The help system is actually pretty neat. One or two cashiers are assigned to supervise these machines, and each person is armed with a wireless PDA. If a machine has a problem, the cashier is instantly paged, and the problem is displayed on their screen. They can override the error, or try to figure out what's been messed up. Of course, being in the introductory stages of the rollout of these machines, their PDA was constantly tweedling with problems.

In fairly short order the cashier came over to see what the problem was with my box of Cheerios. After a few seconds of staring at her PDA she didn't understand what the problem was. Her best guess, after trying a few things, was that when this particular box of Cheerios was filled, it was filled on the high side of the tolerance the machine weighs to. In layman's terms, I got a few more Cheerios in my box than normal, enough such that the machine thought I had placed something in excess of the box of Cheerios into the bag. It thought I was trying to pull a fast one, thanks to the generous nature of the bag-filling machine at the Cheerios plant in some distant city. Although it was an interesting source of error, I wasn't exactly amused at this teething problem.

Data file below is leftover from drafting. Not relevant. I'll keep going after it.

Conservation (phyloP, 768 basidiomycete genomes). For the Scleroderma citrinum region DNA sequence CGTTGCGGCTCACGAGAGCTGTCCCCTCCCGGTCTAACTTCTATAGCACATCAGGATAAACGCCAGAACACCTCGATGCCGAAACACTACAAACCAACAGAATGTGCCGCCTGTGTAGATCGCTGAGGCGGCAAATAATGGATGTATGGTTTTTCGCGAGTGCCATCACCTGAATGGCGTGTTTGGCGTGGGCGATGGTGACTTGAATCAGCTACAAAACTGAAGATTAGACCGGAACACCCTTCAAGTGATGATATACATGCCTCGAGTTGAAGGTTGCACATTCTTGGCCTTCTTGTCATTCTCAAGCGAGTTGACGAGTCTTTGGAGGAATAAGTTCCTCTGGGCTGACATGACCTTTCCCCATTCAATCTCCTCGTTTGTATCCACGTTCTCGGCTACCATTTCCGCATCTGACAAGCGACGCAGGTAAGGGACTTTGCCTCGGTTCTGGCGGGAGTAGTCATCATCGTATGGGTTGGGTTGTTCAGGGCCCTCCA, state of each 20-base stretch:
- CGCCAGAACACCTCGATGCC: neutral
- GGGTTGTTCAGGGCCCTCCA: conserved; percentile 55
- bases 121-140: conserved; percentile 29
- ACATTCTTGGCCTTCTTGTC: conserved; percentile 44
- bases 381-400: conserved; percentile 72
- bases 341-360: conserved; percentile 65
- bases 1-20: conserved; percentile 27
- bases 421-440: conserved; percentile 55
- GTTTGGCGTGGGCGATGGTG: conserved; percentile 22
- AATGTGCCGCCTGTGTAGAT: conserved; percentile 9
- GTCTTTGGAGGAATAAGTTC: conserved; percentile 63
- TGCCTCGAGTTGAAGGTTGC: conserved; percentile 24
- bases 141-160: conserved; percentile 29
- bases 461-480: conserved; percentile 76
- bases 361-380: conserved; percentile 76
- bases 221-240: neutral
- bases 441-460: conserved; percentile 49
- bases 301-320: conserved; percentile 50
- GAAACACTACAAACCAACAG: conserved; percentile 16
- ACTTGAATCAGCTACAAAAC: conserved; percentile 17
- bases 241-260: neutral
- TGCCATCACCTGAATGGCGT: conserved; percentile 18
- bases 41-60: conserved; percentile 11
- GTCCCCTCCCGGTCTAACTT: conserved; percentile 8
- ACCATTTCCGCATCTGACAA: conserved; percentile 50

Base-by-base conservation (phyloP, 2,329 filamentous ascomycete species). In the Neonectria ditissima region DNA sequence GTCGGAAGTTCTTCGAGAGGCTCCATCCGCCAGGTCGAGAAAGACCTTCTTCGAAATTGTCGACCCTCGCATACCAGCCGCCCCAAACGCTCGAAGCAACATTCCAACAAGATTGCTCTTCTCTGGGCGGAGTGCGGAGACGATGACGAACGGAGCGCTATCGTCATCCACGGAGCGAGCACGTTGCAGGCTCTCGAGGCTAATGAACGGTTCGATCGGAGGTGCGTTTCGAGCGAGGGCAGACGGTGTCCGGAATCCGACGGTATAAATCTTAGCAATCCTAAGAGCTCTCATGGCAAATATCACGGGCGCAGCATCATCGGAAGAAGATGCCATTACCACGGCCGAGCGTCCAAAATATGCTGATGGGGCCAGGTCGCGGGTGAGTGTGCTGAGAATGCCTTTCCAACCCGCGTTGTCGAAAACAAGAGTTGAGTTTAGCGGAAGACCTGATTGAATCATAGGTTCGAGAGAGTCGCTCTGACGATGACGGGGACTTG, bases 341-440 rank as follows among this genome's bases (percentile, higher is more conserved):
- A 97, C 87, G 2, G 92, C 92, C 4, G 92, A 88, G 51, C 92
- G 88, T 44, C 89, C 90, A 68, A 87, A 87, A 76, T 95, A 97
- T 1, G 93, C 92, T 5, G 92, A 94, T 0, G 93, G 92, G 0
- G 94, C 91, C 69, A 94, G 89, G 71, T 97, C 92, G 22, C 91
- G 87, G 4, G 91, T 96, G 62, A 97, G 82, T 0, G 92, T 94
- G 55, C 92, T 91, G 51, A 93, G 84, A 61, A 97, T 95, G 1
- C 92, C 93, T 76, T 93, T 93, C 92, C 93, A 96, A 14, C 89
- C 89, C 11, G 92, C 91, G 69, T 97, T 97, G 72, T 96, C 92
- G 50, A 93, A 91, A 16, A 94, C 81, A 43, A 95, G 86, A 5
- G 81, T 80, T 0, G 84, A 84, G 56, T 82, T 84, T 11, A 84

There is one further issue I have with these machines. About a year back our grocer introduced grocery bins - reusable plastic bins that can be used in place of paper or plastic bags. We purchased three, which have served us well, and we enjoy using them. They certainly make unloading our vehicle easier when we get home. Sadly, it is not immediately obvious if these machines have the capacity to use these boxes. I have not asked yet, but I suppose I could place the bins on the side table before I started, hoping that their weight would be zeroed out in starting the checkout process. I can only speculate.

All told, I'm quite impressed. When the store is moderately busy and you simply need a few items, these self-checkouts are exactly what are needed. They're fast enough, convenient, and fairly easy to use. They don't pose any danger to the flesh-and-bone variety of cashiers, however, as they simply can't handle big loads easily, let alone quickly. Until they speed up, they will remain the minority among checkouts.

Maybe it's for the best. As the proud parent of a very outgoing child, I'd miss watching her make the cashier smile as she pushes at the debit machine buttons and waves bye-bye. It's a nice dose of humanity in an ever faster-paced grocery world.